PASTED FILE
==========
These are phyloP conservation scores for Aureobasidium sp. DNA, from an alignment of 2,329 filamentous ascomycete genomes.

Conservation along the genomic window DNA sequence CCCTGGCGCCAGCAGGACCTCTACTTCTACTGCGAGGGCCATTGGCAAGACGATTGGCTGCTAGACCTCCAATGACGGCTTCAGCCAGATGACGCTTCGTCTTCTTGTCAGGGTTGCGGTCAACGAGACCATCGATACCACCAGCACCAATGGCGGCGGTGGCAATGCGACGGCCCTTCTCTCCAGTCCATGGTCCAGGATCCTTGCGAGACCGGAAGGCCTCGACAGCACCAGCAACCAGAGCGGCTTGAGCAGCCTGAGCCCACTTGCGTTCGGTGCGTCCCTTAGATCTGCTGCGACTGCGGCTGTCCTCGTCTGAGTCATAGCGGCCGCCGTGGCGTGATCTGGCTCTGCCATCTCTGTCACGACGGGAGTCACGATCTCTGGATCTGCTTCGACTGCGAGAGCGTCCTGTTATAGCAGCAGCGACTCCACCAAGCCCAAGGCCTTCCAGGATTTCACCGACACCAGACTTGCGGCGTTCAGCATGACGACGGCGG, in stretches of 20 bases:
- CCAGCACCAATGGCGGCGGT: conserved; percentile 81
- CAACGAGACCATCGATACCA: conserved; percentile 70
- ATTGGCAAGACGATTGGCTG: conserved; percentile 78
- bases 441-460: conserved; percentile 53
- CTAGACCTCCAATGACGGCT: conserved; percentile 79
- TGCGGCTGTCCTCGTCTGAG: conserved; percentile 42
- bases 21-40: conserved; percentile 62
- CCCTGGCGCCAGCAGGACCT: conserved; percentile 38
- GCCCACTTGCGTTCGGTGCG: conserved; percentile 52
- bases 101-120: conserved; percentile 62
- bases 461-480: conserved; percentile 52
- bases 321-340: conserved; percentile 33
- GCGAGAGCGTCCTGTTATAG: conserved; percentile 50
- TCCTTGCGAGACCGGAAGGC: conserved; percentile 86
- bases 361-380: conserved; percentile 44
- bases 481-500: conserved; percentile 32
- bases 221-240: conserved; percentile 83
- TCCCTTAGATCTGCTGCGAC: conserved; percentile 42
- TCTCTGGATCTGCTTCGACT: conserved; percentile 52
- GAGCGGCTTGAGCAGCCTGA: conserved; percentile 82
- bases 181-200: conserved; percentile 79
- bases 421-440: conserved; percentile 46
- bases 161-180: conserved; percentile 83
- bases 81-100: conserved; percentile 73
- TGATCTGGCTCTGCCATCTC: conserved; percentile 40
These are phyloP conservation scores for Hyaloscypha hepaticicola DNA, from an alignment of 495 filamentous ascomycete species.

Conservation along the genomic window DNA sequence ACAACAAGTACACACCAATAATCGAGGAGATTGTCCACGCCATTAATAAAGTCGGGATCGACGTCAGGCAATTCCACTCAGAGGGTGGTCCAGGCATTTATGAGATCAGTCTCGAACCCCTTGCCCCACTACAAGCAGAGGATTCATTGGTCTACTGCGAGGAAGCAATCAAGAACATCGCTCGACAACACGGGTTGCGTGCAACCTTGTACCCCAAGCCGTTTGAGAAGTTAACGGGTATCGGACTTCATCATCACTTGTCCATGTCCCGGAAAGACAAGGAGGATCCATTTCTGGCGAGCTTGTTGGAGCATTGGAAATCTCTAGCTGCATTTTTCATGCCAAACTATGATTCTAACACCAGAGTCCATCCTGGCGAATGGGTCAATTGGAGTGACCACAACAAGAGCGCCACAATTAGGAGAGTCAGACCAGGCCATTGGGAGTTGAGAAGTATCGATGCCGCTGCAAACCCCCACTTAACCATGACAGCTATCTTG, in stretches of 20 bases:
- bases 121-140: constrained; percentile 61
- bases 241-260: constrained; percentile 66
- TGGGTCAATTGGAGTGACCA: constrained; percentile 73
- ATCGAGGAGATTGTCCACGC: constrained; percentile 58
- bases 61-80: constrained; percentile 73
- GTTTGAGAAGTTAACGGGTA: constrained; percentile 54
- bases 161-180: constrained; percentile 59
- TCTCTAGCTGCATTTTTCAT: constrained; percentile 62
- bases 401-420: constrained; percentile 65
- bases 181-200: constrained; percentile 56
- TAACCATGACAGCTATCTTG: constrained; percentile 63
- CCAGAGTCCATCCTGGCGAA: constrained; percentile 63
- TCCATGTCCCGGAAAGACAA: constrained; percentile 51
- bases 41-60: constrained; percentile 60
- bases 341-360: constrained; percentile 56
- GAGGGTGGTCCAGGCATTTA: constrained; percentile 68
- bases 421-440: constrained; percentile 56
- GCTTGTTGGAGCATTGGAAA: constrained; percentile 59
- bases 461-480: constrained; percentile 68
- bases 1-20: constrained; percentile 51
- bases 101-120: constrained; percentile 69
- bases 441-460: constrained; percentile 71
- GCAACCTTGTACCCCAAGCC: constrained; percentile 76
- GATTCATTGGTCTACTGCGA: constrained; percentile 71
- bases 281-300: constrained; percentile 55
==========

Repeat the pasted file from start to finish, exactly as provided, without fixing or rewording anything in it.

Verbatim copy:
These are phyloP conservation scores for Aureobasidium sp. DNA, from an alignment of 2,329 filamentous ascomycete genomes.

Conservation along the genomic window DNA sequence CCCTGGCGCCAGCAGGACCTCTACTTCTACTGCGAGGGCCATTGGCAAGACGATTGGCTGCTAGACCTCCAATGACGGCTTCAGCCAGATGACGCTTCGTCTTCTTGTCAGGGTTGCGGTCAACGAGACCATCGATACCACCAGCACCAATGGCGGCGGTGGCAATGCGACGGCCCTTCTCTCCAGTCCATGGTCCAGGATCCTTGCGAGACCGGAAGGCCTCGACAGCACCAGCAACCAGAGCGGCTTGAGCAGCCTGAGCCCACTTGCGTTCGGTGCGTCCCTTAGATCTGCTGCGACTGCGGCTGTCCTCGTCTGAGTCATAGCGGCCGCCGTGGCGTGATCTGGCTCTGCCATCTCTGTCACGACGGGAGTCACGATCTCTGGATCTGCTTCGACTGCGAGAGCGTCCTGTTATAGCAGCAGCGACTCCACCAAGCCCAAGGCCTTCCAGGATTTCACCGACACCAGACTTGCGGCGTTCAGCATGACGACGGCGG, in stretches of 20 bases:
- CCAGCACCAATGGCGGCGGT: conserved; percentile 81
- CAACGAGACCATCGATACCA: conserved; percentile 70
- ATTGGCAAGACGATTGGCTG: conserved; percentile 78
- bases 441-460: conserved; percentile 53
- CTAGACCTCCAATGACGGCT: conserved; percentile 79
- TGCGGCTGTCCTCGTCTGAG: conserved; percentile 42
- bases 21-40: conserved; percentile 62
- CCCTGGCGCCAGCAGGACCT: conserved; percentile 38
- GCCCACTTGCGTTCGGTGCG: conserved; percentile 52
- bases 101-120: conserved; percentile 62
- bases 461-480: conserved; percentile 52
- bases 321-340: conserved; percentile 33
- GCGAGAGCGTCCTGTTATAG: conserved; percentile 50
- TCCTTGCGAGACCGGAAGGC: conserved; percentile 86
- bases 361-380: conserved; percentile 44
- bases 481-500: conserved; percentile 32
- bases 221-240: conserved; percentile 83
- TCCCTTAGATCTGCTGCGAC: conserved; percentile 42
- TCTCTGGATCTGCTTCGACT: conserved; percentile 52
- GAGCGGCTTGAGCAGCCTGA: conserved; percentile 82
- bases 181-200: conserved; percentile 79
- bases 421-440: conserved; percentile 46
- bases 161-180: conserved; percentile 83
- bases 81-100: conserved; percentile 73
- TGATCTGGCTCTGCCATCTC: conserved; percentile 40
These are phyloP conservation scores for Hyaloscypha hepaticicola DNA, from an alignment of 495 filamentous ascomycete species.

Conservation along the genomic window DNA sequence ACAACAAGTACACACCAATAATCGAGGAGATTGTCCACGCCATTAATAAAGTCGGGATCGACGTCAGGCAATTCCACTCAGAGGGTGGTCCAGGCATTTATGAGATCAGTCTCGAACCCCTTGCCCCACTACAAGCAGAGGATTCATTGGTCTACTGCGAGGAAGCAATCAAGAACATCGCTCGACAACACGGGTTGCGTGCAACCTTGTACCCCAAGCCGTTTGAGAAGTTAACGGGTATCGGACTTCATCATCACTTGTCCATGTCCCGGAAAGACAAGGAGGATCCATTTCTGGCGAGCTTGTTGGAGCATTGGAAATCTCTAGCTGCATTTTTCATGCCAAACTATGATTCTAACACCAGAGTCCATCCTGGCGAATGGGTCAATTGGAGTGACCACAACAAGAGCGCCACAATTAGGAGAGTCAGACCAGGCCATTGGGAGTTGAGAAGTATCGATGCCGCTGCAAACCCCCACTTAACCATGACAGCTATCTTG, in stretches of 20 bases:
- bases 121-140: constrained; percentile 61
- bases 241-260: constrained; percentile 66
- TGGGTCAATTGGAGTGACCA: constrained; percentile 73
- ATCGAGGAGATTGTCCACGC: constrained; percentile 58
- bases 61-80: constrained; percentile 73
- GTTTGAGAAGTTAACGGGTA: constrained; percentile 54
- bases 161-180: constrained; percentile 59
- TCTCTAGCTGCATTTTTCAT: constrained; percentile 62
- bases 401-420: constrained; percentile 65
- bases 181-200: constrained; percentile 56
- TAACCATGACAGCTATCTTG: constrained; percentile 63
- CCAGAGTCCATCCTGGCGAA: constrained; percentile 63
- TCCATGTCCCGGAAAGACAA: constrained; percentile 51
- bases 41-60: constrained; percentile 60
- bases 341-360: constrained; percentile 56
- GAGGGTGGTCCAGGCATTTA: constrained; percentile 68
- bases 421-440: constrained; percentile 56
- GCTTGTTGGAGCATTGGAAA: constrained; percentile 59
- bases 461-480: constrained; percentile 68
- bases 1-20: constrained; percentile 51
- bases 101-120: constrained; percentile 69
- bases 441-460: constrained; percentile 71
- GCAACCTTGTACCCCAAGCC: constrained; percentile 76
- GATTCATTGGTCTACTGCGA: constrained; percentile 71
- bases 281-300: constrained; percentile 55